The result of the winter storm that hit central Virginia this past week has been harsh – so many people without power, without heat, without water,…. It is in times like this that I marvel at the awesome compassion of humanity in caring for its own — the amazing teams of lineworkers, teams that clear the roads, remove the downed trees, set up emergency warming shelters and food and water distribution centers; neighbors that reach out to help each other survive and thrive. Some communities now even provide shelters for the companion animals belonging to community members in the human shelters! The systems we have developed to help humans in need are simply amazing. That doesn’t mean there is no suffering. There has been plenty. But the loss of human life in circumstances that might otherwise take a heavy toll, is minimal. It is in these times that we often see the very best of human compassion.
Nature is a little more challenged in such times. Harsh winter storms commonly result in the loss of life for those too weak to bear it – the old, the sick, and the injured. Nature has evolved and adapted to the challenges of life in the wild. Healthy animals have evolved to have what’s needed to survive – insulating fur or feathers, hibernation for some, stored food reserves, an ability to seek out shelter, to do what nature calls them to do. In some cases, our awesome human compassion even reaches out to assist our wild friends as we put out food for the birds and other wildlife.
But the situation for owned animals is different. Some companion animals are exquisitely cared for by their owners who understand the needs of their animals and have the means to provide for those needs. But many who own animals simply do not and cannot meet the needs of their animals.
In breeding animals, humans have stripped away nature’s survival features. People acquire dogs that lack the natural insulation and body styles adapted to our climate. Owners are commonly unable to provide an adequate quality food source or basic veterinary care – much less urgent care. Following old cultural norms, they then tie or confine their animals outside with minimal shelter, depriving them of the ability to seek better shelter, food, or water or to generate warmth from activity.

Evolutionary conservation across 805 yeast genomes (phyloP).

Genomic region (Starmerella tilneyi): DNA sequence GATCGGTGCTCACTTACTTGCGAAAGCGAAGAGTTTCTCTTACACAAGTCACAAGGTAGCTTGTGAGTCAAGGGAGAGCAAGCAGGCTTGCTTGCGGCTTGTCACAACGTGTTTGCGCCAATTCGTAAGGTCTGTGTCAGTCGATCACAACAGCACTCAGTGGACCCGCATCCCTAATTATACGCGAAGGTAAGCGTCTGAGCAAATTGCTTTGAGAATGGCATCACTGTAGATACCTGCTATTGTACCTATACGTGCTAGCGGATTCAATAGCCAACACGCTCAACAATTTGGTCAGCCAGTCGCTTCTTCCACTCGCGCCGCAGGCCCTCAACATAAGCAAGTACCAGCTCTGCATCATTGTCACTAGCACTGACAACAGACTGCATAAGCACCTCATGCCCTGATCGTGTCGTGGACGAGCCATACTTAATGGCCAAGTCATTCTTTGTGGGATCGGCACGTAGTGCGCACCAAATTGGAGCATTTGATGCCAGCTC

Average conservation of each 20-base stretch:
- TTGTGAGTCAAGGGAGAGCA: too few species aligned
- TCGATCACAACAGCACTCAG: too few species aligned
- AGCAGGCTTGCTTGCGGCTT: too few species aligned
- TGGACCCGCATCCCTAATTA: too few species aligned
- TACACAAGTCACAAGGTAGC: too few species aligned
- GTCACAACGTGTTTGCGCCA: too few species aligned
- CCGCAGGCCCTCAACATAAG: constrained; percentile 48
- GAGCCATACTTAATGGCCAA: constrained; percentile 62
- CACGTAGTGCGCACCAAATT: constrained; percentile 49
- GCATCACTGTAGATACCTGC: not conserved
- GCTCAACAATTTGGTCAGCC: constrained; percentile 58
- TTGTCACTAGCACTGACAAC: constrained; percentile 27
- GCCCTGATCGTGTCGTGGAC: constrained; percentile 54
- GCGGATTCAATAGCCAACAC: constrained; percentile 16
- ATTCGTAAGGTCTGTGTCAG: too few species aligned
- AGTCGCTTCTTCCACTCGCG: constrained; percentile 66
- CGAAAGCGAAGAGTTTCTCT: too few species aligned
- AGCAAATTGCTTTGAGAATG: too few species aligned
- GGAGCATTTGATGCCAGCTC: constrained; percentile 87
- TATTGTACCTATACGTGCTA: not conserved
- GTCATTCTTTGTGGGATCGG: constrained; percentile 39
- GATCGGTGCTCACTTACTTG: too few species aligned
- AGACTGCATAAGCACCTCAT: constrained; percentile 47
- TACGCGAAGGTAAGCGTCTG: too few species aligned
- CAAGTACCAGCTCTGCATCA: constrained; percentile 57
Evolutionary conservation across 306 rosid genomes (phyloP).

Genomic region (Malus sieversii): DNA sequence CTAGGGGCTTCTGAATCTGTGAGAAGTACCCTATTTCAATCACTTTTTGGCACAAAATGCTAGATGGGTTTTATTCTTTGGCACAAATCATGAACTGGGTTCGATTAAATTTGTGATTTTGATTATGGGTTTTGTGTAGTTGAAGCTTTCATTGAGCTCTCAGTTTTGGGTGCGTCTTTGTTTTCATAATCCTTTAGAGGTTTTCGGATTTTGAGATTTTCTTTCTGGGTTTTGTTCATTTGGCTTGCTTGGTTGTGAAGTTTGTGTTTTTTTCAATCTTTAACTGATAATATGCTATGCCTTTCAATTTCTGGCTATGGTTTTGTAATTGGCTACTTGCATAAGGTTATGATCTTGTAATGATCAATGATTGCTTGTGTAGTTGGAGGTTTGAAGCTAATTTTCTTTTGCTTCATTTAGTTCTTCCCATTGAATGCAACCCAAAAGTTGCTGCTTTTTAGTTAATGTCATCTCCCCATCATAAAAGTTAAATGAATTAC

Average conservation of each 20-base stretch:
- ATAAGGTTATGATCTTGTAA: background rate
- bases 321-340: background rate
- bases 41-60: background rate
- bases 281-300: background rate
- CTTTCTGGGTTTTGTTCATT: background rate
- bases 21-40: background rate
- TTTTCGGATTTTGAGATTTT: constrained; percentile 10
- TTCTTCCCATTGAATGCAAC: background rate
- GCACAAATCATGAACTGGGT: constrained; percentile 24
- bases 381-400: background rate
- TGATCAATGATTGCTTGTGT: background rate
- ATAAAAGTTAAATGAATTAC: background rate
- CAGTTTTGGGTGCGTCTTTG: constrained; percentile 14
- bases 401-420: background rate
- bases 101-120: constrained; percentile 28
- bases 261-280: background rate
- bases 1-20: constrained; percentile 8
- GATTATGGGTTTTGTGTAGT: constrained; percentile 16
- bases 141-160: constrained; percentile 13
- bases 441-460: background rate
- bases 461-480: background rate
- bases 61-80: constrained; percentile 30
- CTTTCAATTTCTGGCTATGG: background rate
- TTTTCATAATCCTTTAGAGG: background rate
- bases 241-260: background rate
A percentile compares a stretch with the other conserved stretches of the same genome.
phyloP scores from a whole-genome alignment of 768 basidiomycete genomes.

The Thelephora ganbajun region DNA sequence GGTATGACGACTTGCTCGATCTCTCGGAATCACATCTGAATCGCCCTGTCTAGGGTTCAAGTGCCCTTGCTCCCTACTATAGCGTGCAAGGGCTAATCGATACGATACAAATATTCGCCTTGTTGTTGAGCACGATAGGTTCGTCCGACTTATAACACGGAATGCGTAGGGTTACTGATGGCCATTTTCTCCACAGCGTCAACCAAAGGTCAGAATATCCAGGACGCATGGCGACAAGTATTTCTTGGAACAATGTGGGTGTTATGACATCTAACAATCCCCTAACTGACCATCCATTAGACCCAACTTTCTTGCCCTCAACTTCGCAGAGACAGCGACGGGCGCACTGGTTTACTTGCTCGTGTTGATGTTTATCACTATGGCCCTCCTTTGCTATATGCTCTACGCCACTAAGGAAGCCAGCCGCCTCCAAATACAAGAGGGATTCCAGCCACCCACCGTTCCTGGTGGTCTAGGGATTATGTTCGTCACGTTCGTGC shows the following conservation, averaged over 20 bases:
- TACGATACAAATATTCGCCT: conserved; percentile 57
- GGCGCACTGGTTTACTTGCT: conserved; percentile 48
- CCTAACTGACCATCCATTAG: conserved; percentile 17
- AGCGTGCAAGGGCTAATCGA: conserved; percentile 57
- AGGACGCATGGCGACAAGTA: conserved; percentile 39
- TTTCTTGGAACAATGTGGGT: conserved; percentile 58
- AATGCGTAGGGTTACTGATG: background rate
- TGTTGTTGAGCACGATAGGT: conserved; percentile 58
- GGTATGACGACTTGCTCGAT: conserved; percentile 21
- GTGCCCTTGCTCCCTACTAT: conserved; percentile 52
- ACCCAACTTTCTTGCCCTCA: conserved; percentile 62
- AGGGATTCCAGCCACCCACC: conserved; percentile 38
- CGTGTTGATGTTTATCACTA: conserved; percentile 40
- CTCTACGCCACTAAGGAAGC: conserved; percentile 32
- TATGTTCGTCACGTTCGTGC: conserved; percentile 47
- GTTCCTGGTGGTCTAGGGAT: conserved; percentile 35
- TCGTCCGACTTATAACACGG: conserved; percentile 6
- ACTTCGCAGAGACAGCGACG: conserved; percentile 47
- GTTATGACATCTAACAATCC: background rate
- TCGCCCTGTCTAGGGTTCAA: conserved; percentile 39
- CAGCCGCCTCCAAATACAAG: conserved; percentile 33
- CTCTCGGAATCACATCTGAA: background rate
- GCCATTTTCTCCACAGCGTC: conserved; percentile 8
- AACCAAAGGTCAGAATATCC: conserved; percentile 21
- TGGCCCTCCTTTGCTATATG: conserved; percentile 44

This leaves animal advocates to face the challenging question of how to be a voice for animals, considered to be property, that are suffering from neglect and misery that is either 1) not in clear violation of any enforced laws, 2) for which there is no charitable assistance available, and/or 3) simply not found, reported, or identified? Is it in our human nature to disregard the needs of these animals that have been brought into human ownership? For many that answer is no. But options for aiding animals in need are severely limited, largely due to the legal status of animals as “property.”
There are no easy answers to this problem. It has been the bane of those working to help companion animals in our communities for generations. The essence of the problem lies in our cultural habits and the legality of owning animals as inanimate beings. While the awareness and compassion for the needs of companion animals continues to grow, the laws that too often prevent aid and the harmful cultural habits are still strongly entrenched.
In closing, I don’t have solutions to offer, but I invite readers to think about these challenges and what kind of cultural changes might have the potential to extend our compassion and voices to the animals suffering in the shadows of human ownership. If so inclined, I hope you might share your thoughts and ideas here.
I offer up my enormous gratitude to all those who offer their compassion and assistance in whatever ways they can. As always, I wish you peace, joy, and well-being!